Willie Donachie and Peter Beardsley are also doing their bit to help develop products from the Reserves and academy to make sure that the silver fox can sleep quietly at night. The strain of midweek and weekend games will inevitably take its toll on the team, and at times Pards will have to bubble wrap some of his players in order to progress in each campaign and cup competition. The allure of going all out in the Europa League will be there, but the focus should remain on sustaining and continuing to develop in the Premier League.

The result of remarkable seasons in the top flight back to back has lead to more established and talented players to consider a move to the north east, another will undoubtedly do any harm to reputation outside of England, especially with a respectable European campaign to boot. The glamour of European football is back on Tyneside, let’s hope we can show Europe our own glamour and passion on the pitch.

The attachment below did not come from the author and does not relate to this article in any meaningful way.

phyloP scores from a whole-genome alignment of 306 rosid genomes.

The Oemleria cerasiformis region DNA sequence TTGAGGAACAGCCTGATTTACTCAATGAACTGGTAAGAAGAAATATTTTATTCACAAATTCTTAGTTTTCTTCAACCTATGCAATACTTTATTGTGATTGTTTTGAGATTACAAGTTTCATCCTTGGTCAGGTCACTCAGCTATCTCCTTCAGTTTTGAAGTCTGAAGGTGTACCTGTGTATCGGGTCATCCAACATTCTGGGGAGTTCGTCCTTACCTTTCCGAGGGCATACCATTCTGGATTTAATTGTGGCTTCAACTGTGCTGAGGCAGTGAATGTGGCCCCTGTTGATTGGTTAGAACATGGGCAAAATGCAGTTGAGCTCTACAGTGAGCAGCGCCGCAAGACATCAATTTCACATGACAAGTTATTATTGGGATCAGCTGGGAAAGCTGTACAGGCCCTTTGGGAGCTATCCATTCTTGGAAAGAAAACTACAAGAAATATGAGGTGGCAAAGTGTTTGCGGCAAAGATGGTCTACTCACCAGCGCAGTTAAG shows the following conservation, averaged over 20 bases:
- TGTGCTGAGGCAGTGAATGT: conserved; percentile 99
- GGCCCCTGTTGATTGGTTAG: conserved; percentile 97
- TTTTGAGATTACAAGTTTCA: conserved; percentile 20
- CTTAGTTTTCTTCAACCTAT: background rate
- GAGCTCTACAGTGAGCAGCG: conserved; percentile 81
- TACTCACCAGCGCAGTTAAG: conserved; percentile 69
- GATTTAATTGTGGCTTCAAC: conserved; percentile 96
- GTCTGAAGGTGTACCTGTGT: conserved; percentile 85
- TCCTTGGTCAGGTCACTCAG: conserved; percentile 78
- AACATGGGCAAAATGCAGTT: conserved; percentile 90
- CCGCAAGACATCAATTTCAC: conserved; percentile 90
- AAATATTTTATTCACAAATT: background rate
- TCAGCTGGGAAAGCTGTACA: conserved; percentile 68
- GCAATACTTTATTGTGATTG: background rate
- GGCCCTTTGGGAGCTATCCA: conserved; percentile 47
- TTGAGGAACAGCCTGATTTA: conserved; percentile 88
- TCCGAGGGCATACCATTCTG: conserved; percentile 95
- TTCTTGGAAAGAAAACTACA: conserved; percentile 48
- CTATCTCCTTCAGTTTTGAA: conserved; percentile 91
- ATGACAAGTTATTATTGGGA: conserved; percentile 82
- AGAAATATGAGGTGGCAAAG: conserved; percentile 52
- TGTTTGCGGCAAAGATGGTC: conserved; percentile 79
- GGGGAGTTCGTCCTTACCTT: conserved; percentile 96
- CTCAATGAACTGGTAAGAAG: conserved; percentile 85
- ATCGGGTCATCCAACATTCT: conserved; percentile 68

4.  Pulling the trigger

It’s hard to remember a season where we have had so many outstanding goals. Cisse’s strike at Stamford Bridge, along with Ben Arfa’s solo effort against Bolton will forever be remembered as the goals of the season. When we’ve managed to find the back of the net, more often than not, we’ve found it with mouth-watering finesse and with breathtaking strikes. However, we only managed 12.9 shots on average per game, the 14th lowest total in the Premier League, with the 13th lowest amount for shot on target (4.1). The impressive stats that followed our defensive performances at the beginning of the season and the records broken by Demba and Papiss are something that we can take pride in. Although, as our goal difference demonstrated, we will have to challenge the keeper and get more shots away to guarantee another top half finish.

3. Over the wall